With recent incidents like the ones in Ferguson and Baltimore, the issue of police training and leadership has come under the spotlight. Police commissioners and chiefs have either been fired or forced to resign due to some of these incidents. But police leadership may not be solely responsible for the practices and policies employed by cops on the street.
Some say police unions are necessary to ensure the fair treatment of officers in a line of work that routinely requires them to face dangerous and even life-threatening situations. Others make the case that police unions attempt to exert their own influence on law enforcement, wresting control away from police management who might be better suited to call the shots.
This hour, we talk about police training, leadership, and community engagement. We ask why the instruction cops get at the academy seldom lines up with the experience they have on the job. We also look at the difference between community attitudes towards policing, and police officers’ attitude towards the community they serve.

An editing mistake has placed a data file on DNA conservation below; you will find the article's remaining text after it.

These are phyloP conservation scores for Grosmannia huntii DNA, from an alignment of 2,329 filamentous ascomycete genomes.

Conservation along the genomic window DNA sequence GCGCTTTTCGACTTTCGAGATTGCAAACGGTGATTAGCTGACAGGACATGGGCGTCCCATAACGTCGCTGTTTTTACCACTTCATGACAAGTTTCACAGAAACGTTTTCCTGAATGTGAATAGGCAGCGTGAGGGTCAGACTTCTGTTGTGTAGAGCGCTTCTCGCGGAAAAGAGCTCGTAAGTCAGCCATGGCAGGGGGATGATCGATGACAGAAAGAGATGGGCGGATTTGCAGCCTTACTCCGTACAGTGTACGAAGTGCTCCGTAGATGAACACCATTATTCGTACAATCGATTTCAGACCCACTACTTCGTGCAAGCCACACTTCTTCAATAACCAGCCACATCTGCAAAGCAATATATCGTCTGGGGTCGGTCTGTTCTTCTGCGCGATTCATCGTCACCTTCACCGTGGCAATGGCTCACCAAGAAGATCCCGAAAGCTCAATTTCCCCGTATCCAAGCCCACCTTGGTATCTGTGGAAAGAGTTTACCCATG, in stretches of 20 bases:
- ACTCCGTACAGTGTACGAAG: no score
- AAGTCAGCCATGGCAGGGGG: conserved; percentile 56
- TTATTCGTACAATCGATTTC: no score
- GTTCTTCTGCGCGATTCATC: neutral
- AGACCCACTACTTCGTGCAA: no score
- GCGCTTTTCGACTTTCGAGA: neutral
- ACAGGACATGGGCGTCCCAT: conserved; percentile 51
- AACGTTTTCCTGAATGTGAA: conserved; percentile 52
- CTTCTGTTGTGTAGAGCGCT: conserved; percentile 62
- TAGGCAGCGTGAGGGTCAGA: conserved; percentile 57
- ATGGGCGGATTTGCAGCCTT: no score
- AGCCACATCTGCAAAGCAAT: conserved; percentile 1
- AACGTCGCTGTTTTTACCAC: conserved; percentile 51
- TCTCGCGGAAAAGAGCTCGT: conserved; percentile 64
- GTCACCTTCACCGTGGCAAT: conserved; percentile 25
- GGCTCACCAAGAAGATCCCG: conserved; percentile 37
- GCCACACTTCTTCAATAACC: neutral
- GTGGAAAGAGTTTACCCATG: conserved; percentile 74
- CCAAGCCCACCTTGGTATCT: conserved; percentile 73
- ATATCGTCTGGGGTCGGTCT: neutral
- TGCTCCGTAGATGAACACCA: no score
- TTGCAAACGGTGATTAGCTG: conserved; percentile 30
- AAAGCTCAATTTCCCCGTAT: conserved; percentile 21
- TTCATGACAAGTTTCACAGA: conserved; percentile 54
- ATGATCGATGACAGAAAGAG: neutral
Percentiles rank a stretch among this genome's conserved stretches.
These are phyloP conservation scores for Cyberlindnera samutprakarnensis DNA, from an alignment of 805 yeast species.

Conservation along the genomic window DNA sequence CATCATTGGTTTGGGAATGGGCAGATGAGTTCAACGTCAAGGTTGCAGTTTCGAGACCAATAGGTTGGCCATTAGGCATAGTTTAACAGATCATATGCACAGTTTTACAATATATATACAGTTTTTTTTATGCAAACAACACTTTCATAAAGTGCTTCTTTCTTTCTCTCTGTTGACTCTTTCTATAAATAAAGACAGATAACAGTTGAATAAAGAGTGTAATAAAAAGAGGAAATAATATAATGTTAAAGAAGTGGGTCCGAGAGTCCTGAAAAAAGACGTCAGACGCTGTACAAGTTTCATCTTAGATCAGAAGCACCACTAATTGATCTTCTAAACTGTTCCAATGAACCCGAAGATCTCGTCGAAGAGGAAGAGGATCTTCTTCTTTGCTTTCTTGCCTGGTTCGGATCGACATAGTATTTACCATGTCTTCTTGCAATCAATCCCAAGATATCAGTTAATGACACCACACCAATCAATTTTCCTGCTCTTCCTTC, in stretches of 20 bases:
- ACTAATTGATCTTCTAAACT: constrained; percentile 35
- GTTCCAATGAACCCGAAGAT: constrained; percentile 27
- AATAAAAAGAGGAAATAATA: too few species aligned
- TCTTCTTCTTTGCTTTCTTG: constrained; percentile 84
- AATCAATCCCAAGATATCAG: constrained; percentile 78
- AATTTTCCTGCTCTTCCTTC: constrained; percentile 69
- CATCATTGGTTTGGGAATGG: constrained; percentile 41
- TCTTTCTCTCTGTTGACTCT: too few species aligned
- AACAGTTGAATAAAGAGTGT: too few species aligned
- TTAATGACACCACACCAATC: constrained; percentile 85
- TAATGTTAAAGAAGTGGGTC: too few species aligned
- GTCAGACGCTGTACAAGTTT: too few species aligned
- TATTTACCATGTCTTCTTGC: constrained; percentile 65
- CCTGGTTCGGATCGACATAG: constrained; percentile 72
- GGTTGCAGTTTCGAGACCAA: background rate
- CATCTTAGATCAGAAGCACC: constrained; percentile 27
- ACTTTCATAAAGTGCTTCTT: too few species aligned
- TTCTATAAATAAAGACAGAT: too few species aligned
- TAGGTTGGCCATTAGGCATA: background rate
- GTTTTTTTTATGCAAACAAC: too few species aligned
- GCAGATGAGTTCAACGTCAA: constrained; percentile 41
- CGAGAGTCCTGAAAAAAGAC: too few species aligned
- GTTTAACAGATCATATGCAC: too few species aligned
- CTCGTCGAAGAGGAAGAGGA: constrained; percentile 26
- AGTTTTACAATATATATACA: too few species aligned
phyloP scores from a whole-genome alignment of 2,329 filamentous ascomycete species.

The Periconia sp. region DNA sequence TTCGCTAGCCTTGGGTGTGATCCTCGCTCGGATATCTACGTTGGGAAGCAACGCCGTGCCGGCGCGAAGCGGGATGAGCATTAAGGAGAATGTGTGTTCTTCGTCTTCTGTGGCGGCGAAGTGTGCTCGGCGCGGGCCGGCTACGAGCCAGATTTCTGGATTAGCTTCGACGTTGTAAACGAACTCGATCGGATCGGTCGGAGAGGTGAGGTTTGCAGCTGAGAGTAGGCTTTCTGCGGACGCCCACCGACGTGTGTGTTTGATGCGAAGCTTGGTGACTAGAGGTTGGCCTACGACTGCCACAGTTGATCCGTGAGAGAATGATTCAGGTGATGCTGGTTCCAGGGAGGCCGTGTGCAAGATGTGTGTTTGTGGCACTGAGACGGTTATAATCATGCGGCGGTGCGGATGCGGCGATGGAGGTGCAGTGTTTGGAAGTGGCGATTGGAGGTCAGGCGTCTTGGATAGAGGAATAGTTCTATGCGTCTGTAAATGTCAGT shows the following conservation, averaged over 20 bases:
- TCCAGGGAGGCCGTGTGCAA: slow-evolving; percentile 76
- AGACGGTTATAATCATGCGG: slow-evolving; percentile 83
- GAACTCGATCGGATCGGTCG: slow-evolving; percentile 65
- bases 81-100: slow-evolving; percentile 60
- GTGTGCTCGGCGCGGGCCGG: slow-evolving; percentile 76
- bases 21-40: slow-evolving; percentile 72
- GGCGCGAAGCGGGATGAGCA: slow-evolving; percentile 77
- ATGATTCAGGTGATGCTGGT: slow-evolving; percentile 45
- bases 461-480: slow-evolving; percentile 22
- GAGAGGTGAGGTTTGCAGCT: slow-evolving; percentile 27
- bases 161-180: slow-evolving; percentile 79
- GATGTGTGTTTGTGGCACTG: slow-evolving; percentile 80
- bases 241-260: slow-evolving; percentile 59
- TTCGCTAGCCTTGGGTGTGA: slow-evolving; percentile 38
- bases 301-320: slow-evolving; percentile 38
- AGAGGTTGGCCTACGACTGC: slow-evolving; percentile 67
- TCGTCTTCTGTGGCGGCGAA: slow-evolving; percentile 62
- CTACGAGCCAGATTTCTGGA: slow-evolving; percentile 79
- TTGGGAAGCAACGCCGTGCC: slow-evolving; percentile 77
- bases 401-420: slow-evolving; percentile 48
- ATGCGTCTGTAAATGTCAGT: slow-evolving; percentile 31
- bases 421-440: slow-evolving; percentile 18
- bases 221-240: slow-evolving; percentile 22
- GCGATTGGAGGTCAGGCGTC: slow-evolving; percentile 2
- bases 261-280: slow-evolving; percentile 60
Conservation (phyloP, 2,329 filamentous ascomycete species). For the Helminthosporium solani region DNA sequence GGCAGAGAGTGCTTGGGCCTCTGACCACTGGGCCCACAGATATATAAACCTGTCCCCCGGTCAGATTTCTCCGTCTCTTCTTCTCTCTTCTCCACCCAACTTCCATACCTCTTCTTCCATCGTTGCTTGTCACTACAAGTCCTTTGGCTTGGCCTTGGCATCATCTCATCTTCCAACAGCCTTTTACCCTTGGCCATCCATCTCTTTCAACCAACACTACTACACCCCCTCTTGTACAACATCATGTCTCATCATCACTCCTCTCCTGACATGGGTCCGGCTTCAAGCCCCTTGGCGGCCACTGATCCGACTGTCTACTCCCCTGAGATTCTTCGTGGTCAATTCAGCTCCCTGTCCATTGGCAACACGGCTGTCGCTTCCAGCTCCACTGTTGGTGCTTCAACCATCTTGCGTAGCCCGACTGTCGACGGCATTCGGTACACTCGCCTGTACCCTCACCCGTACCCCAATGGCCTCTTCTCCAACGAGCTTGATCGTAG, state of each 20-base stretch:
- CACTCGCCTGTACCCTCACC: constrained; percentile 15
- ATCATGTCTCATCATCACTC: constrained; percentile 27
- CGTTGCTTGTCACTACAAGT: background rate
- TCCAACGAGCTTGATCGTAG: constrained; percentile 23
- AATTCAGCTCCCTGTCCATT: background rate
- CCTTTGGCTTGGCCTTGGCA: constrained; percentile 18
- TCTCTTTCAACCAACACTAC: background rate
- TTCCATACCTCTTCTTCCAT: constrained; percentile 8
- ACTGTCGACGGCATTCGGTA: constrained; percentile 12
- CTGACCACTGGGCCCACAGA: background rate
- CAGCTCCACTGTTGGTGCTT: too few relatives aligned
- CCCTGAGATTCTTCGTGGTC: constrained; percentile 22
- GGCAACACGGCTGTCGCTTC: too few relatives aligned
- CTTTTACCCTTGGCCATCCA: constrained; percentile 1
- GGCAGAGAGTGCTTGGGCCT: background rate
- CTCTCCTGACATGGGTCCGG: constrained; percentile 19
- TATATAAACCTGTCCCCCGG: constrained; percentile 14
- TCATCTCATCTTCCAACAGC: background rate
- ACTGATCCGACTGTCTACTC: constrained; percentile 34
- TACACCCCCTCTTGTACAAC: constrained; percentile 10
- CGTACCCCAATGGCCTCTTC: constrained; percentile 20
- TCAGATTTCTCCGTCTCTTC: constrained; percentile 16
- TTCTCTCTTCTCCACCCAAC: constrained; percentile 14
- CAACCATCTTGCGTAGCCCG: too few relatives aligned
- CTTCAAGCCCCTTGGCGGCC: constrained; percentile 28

- John DeCarlo - Former Branford Police chief and now Professor of Criminal Justice at the University of New Haven, and co-author of Labor Unions, Management Innovation and Organizational Change in Police Departments
- Dr. Michael Jenkins - Assistant Professor in Sociology, Criminal Justice, and Criminology at The University of Scranton, and co-author of Labor Unions, Management Innovation and Organizational Change in Police Departments
John Dankosky, Lydia Brown, and Chion Wolf contributed to this show.